The finale of all season finales!

Of all the finales I watched, I would have to say the Star Trek: Enterprise Finale was the best. The official Star Trek synopsis is:

Aboard Degra’s ship, Archer, Reed and Hoshi work with the Arboreals and Humanoids to chase the Reptilians and stop the Xindi Weapon from decimating Earth. Archer’s plan is to board the weapon and try to overload the power systems, but he’ll need the help of an ailing Hoshi to read the weapon schematics.

Back in the Delphic Expanse, T’Pol leads the NX-01 in an attempt to obliterate Sphere 41 in hopes of disabling the entire network of Spheres. But the crew’s time is limited, as that region of space has a degenerative effect on their bodies, and the furious Sphere-Builders try to tear Enterprise apart.

What they don’t say what happens in the last 15/20 minutes. Archer, with some help from the Andorians (one of them played by Star Trek veteran Jeffery Combs) suceeds in destroying the Xindi Weapon. However, Archer is killed in the blast. It seems as if Paramount has rewritten the rules for what people are okay and not okay to kill off. Anyways, T’Pol and Trip just barely destroy Sphere 41, and not before the Sphere-Builders manage to get on board the ship and cause some chaos.

In recap, Xindi Weapon: Destroyed; Archer: Dead; Sphere’s: Destroyed. The only thing left is to go home. So the NX-01 heads to Sector 001, Earth, Sol System. They arrive and find things are not the way they left them. Earth doesn’t respond to any of their hails. Reed and Mayweather head down in a shuttle pod and they’re attacked by what looked like….P51 Mustang. Yes, that’s right. World War II propeller planes. Of course Paramount isn’t stupid, so what’s become of Archer. He just suffered some burns and is resting in a M*A*S*H unit…a Nazi M*A*S*H unit!! So now I’m like, “Alright, they went back in time or something when they went through the vortex.” Well, I don’t think aliens were fighting hand and hand with the Nazi’s.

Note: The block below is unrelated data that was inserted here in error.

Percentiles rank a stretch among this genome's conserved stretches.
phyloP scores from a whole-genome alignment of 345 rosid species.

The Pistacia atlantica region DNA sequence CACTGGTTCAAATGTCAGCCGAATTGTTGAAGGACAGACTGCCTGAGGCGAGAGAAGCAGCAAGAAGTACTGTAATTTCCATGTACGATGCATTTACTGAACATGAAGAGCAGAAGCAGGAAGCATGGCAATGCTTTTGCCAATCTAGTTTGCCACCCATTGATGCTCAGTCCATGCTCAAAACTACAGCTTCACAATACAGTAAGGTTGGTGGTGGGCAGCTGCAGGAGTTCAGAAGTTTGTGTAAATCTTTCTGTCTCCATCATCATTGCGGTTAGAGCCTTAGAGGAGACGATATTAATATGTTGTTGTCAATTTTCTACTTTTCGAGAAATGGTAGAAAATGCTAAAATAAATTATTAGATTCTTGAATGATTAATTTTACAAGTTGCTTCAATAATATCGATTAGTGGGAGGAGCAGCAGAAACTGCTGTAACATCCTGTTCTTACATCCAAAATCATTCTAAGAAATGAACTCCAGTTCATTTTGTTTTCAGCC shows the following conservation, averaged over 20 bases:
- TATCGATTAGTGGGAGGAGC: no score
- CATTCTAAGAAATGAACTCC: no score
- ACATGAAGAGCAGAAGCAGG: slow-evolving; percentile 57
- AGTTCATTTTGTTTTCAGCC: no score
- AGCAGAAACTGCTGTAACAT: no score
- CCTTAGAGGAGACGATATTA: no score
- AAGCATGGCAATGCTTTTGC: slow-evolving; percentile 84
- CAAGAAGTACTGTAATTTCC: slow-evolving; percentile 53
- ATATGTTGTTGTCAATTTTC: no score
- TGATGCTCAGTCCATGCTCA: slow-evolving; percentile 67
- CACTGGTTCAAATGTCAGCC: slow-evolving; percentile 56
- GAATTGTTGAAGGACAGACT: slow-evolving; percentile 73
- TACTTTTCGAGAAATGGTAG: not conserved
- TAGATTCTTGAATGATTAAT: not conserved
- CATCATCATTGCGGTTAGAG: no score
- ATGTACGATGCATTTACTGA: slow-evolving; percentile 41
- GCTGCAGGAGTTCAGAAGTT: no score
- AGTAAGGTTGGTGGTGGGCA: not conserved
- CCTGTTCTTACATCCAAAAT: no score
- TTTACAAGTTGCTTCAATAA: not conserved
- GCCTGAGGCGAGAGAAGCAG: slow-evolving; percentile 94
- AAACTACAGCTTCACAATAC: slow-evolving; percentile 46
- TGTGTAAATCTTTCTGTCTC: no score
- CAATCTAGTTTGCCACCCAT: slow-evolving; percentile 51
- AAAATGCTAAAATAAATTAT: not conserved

So yea…Star Trek: Enterprise definatly wins two prizes. One for Best Season Finale and one for Best Television Comeback. Go Enterprise; whooot, whooot!

Senior Project: (Last Day – 1) && (Last Day)

Thursday we mostly worked on the ME’s Fish Bot. There was a problem with the board they used to program the fish. They could write to RAM and run in debug mode and everything would work fine. They could also flash the ROM, but they couldn’t run out of ROM. After a few hours of testing with the scope, it problem was traced to a malformed 3.3 v wave form. Instead of being a constant 3.3 volts, the fish was getting somewhere between 3 and 3.3 volts. The dip in voltage was attributed to a power converter that could only handle 200mA. The fish nominally uses 300mA. So we added another 200mA power converter and the fish worked! Score one for EE.

Friday was just a massive 7 hour coding spree. The code I wrote is working, sort of. But I have a new idea. So I’m going to pretty much start from scratch next week.

5th Avenue High School Musical Theater Awards 2004

The 5th Avenue Awards is a program that has been designed as a high school version of the Tony Awards. Each year, high school students throughout the Puget Sound area put on quality musical theater entertainment, and we want to recognize their hard work and effort. (From http://www.5thavenuetheatre.org/)

The results from the nominations came in today. Seattle Academy was nominated in 8 categories and had 2 Honorable Mentions. They are:

  • Outstanding Overall Musical Production
  • Outstanding Female Actor in a Supporting Role (Honorable Mention)
  • Outstanding Performance by a Featured Female Ensemble Member (Honorable Mention)
  • Outstanding Performance by a Featured Male Ensemble Member
  • Outstanding Chorus
  • Outstanding Scenic Design
  • Outstanding Costume Design
  • Outstanding Hair & Make Up Design
  • Outstanding Lobby Display
  • Outstanding Poster/Program Design

Playing Mr. Toynbee, I guess that means I, along with my fellow cast members, were nominated for Outstanding Overall Musical Production and Outstanding Chorus. I, along with KC Tucker, were nominated for Oustanding Poster/Program Design. The award event is scheduled for Tuesday, June 8th which means that it conflicts with Graduation night. Poo. I guess there’s always next….oh wait, there’s not. Stay tuned for the results of this award event….but only if we win something…and maybe even if we don’t. Who knows.